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A Pakistani Patriot Lays His Burden Down

In most of the world, December 25 is celebrated as the birthday of Jesus.  In Pakistan, it is more widely celebrated as the birthday of Muhammad Ali Jinnah, Pakistan’s founding father whose insistence on a separate state for the Muslims of British India led to the partition of the raj.

Ardeshir Cowasjee, one of Pakistan’s great public intellectuals and writers, has chosen this date to retire as a columnist for The Dawn newspaper, an English language newspaper that consistently offers some of the best Pakistani news anywhere.  His last column mourns the death of Jinnah’s vision for the country: secular, tolerant, open and democratic.

I had the great honor and pleasure of meeting Mr. Cowasjee at a dinner in his beloved city of Karachi a year and a half ago.  His passion for his country, deep knowledge of its affairs, and his love for humanity regardless of race and religion made a powerful impression on me then, and I’ve enjoyed keeping up with his views from time to time since my return.  Pakistan and the world stand in need of more people like him and I am glad to learn from his column that he will continue to write from time to time.

Read Ardeshir’s column here, and go here to see the home page of Dawn.

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  • Ed Snyder

    If Mr. Ali Jinnah’s vision for Pakistan was as Mr. Cowasjee claims, then why did he insist on a seperate state for Muslims to begin with?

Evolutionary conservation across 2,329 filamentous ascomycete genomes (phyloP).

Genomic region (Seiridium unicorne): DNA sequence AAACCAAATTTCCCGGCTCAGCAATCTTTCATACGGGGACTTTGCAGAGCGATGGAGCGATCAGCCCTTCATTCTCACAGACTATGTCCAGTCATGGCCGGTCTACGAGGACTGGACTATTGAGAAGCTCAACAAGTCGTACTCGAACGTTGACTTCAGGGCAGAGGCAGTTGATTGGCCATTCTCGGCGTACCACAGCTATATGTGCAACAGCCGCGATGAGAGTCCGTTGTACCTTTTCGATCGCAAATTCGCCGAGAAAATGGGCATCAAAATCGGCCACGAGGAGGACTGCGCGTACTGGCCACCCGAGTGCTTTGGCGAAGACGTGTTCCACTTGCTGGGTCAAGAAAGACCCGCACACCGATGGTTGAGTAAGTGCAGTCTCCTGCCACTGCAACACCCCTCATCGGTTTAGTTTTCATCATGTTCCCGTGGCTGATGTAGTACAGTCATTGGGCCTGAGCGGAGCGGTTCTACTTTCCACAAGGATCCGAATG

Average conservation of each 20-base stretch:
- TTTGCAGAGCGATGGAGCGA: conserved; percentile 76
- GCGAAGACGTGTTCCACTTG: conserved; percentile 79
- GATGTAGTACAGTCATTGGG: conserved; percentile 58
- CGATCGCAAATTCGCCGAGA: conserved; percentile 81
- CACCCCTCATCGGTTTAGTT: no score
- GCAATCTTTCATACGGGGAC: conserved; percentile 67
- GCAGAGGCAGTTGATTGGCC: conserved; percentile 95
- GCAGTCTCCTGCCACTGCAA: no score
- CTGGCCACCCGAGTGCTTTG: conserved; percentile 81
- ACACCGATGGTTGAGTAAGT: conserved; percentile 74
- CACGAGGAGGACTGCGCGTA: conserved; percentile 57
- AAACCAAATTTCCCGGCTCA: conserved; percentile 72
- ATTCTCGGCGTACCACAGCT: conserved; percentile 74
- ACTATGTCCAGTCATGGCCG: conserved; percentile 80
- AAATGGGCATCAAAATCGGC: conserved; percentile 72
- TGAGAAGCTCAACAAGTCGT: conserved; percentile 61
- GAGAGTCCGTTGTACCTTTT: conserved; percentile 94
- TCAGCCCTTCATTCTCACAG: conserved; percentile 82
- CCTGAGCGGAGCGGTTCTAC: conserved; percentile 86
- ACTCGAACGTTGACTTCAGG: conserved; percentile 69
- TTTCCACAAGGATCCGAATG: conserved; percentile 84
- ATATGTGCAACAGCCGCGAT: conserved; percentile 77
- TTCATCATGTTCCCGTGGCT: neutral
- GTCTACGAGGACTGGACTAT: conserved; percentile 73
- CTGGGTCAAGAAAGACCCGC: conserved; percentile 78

• carvaka

    i actually like to understand what exactly is this jinnah’s pakistan, that pakistan’s liberals so much talk about. jinnah certainly didn’t want to see pakistan in the current scenario but it seems to me that pakistan reached the current state by following policies which originated from the time of jinnah.

    a supporter of two nation theory (that hindus and muslims are different nations) and some one who called for “direct action day” can hardly be called secular . jinnah certainly mixed politics with a particular religion (islam). interestingly as far as i know he never said that pakistan would be a secular country clearly , never even hinted such before independence.
    after independence and partition his insistence of urdu as national language and forcing that on east pakistan certainly speaks of his tolerance to diversity.
    his choice of assuming presidency over prime minister-ship is telling.
    he famously said that USA needs pakistan more than the other way round and even at that time of thinking of using west and USA to match india , militarily.
    pakistan’s first jihad (use of irregulars and religious motifs ) to further political or strategic objective also happened under his presidency during first kashmir war.

    so it looks to me that todays pakistan is in a sense , exactly jinnah’s pakistan.

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